By the Law concerning the Prevention of Infectious Diseases and Medical Care for Patients of Infections (the New Infectious Diseases Control Law) enforced in April 1999, Japanese spotted fever as well as scrub typhus is grouped into the category IV notifiable infectious diseases requiring mandatory notification from the physicians (see IASR, Vol. 20, No. 4, 1999). The mode of transmission of Japanese spotted fever is still not fully understood in that species of the vector tick is only an estimate. However, the occurrence of patients is concentrated to summer when scrub typhus is rather rare. If cases suspicious of scrub typhus occur in summer and scrub typhus is ruled out, tests for Japanese spotted fever will be warranted. The criteria for reporting Japanese spotted fever, being the same as those for scrub typhus, are such cases that are suspected of Japanese spotted fever by the physician from the clinical symptoms and observations and from which the etiological agent or its genome was isolated or detected or which are showing a significant elevation of antibody titer.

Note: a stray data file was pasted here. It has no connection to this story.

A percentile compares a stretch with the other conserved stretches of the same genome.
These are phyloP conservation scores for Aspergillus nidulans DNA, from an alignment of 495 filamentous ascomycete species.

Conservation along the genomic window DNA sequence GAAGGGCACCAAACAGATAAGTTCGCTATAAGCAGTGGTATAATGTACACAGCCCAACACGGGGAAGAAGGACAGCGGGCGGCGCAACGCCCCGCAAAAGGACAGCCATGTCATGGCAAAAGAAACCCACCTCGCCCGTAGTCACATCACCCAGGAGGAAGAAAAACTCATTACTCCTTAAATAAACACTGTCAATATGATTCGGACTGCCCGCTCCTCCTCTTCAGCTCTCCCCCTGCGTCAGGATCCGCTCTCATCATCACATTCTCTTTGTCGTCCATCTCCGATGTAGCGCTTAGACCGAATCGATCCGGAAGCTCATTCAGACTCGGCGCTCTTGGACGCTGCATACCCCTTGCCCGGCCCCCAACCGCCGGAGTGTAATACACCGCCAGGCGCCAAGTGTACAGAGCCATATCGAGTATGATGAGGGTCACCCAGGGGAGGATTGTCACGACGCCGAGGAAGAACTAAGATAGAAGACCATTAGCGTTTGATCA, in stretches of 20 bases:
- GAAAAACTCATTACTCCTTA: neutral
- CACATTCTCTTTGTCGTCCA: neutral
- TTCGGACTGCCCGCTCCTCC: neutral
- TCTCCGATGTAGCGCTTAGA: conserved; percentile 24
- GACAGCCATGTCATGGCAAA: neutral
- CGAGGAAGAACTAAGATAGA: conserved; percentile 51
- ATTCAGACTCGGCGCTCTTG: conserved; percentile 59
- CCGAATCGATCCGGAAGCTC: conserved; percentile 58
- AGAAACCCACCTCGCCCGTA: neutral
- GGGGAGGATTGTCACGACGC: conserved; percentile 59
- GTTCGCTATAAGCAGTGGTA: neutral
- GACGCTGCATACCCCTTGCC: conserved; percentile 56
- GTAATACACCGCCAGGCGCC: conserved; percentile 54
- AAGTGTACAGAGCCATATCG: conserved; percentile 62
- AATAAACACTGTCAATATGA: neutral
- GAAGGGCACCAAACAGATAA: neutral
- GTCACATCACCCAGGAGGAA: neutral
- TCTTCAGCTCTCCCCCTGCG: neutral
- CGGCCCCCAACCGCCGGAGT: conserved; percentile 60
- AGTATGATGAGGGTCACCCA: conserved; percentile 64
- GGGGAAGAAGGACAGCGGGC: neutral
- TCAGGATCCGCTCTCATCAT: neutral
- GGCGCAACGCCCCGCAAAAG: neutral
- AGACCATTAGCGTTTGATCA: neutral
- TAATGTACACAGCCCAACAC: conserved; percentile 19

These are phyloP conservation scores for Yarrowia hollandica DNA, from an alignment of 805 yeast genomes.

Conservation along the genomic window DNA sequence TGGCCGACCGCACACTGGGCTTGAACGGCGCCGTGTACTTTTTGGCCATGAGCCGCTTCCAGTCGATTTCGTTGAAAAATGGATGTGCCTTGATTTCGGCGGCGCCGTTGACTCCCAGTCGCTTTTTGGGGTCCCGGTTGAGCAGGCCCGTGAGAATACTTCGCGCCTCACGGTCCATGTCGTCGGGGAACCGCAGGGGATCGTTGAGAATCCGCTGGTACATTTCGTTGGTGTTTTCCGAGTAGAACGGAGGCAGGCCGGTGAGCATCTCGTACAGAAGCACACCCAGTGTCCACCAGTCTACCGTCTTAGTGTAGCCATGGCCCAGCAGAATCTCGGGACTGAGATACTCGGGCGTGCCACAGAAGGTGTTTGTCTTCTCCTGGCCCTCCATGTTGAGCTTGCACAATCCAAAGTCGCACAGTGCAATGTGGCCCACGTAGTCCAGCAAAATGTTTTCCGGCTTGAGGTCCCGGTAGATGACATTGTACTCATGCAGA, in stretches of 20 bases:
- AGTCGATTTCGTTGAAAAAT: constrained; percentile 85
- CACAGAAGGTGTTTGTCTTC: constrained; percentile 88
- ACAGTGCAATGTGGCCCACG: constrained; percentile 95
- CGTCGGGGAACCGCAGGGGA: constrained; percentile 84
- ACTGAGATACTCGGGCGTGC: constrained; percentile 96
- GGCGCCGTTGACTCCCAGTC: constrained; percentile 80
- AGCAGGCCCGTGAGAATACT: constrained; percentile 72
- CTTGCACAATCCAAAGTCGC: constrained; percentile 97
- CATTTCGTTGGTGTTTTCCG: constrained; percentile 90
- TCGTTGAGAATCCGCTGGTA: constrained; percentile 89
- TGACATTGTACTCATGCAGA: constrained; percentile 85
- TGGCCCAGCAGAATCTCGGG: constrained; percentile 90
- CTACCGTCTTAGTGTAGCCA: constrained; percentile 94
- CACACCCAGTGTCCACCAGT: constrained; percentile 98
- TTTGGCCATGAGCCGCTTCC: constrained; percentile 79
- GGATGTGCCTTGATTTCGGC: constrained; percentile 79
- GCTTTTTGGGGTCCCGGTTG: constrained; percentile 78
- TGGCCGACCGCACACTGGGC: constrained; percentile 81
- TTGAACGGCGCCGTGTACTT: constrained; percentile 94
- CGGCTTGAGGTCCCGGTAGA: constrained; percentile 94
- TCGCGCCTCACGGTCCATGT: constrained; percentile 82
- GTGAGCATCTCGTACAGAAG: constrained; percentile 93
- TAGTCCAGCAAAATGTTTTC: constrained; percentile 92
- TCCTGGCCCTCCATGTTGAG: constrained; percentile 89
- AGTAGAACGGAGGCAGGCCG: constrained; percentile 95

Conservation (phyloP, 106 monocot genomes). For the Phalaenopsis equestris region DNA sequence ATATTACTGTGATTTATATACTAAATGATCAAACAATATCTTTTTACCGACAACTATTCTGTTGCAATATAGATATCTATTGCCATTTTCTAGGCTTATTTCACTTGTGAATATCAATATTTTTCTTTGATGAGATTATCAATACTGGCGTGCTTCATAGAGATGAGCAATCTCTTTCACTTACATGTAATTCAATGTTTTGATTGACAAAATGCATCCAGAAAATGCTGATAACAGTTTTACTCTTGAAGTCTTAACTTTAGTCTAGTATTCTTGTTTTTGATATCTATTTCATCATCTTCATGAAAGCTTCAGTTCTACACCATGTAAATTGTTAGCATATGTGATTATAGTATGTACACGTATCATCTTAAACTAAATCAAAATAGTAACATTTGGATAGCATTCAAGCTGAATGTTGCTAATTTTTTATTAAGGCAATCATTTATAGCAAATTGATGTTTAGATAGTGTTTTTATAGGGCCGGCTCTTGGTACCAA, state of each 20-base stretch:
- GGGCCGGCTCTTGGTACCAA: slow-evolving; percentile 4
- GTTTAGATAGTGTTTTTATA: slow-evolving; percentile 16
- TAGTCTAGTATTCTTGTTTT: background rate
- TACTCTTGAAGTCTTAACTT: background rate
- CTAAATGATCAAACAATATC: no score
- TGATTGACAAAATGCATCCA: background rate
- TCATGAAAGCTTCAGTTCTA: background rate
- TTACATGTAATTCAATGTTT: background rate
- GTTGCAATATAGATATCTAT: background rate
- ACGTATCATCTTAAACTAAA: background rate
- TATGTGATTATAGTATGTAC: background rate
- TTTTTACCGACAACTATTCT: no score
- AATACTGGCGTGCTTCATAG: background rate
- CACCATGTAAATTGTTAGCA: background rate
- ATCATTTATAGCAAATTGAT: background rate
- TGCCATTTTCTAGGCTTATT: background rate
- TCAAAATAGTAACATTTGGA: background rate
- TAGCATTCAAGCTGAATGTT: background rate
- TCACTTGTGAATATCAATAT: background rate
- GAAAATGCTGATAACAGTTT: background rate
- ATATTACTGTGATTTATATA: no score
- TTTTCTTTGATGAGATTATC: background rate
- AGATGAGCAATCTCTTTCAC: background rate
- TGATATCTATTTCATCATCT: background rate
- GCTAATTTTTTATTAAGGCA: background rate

Cases of infection with spotted fever-group rickettsiae occur in many places around the world and cases of overseas infection have occurred in Japan, one case in 1988 in Kanagawa Prefecture and two in 1991 and other two in 1996-97 in Tokyo (see p. 218 of this issue).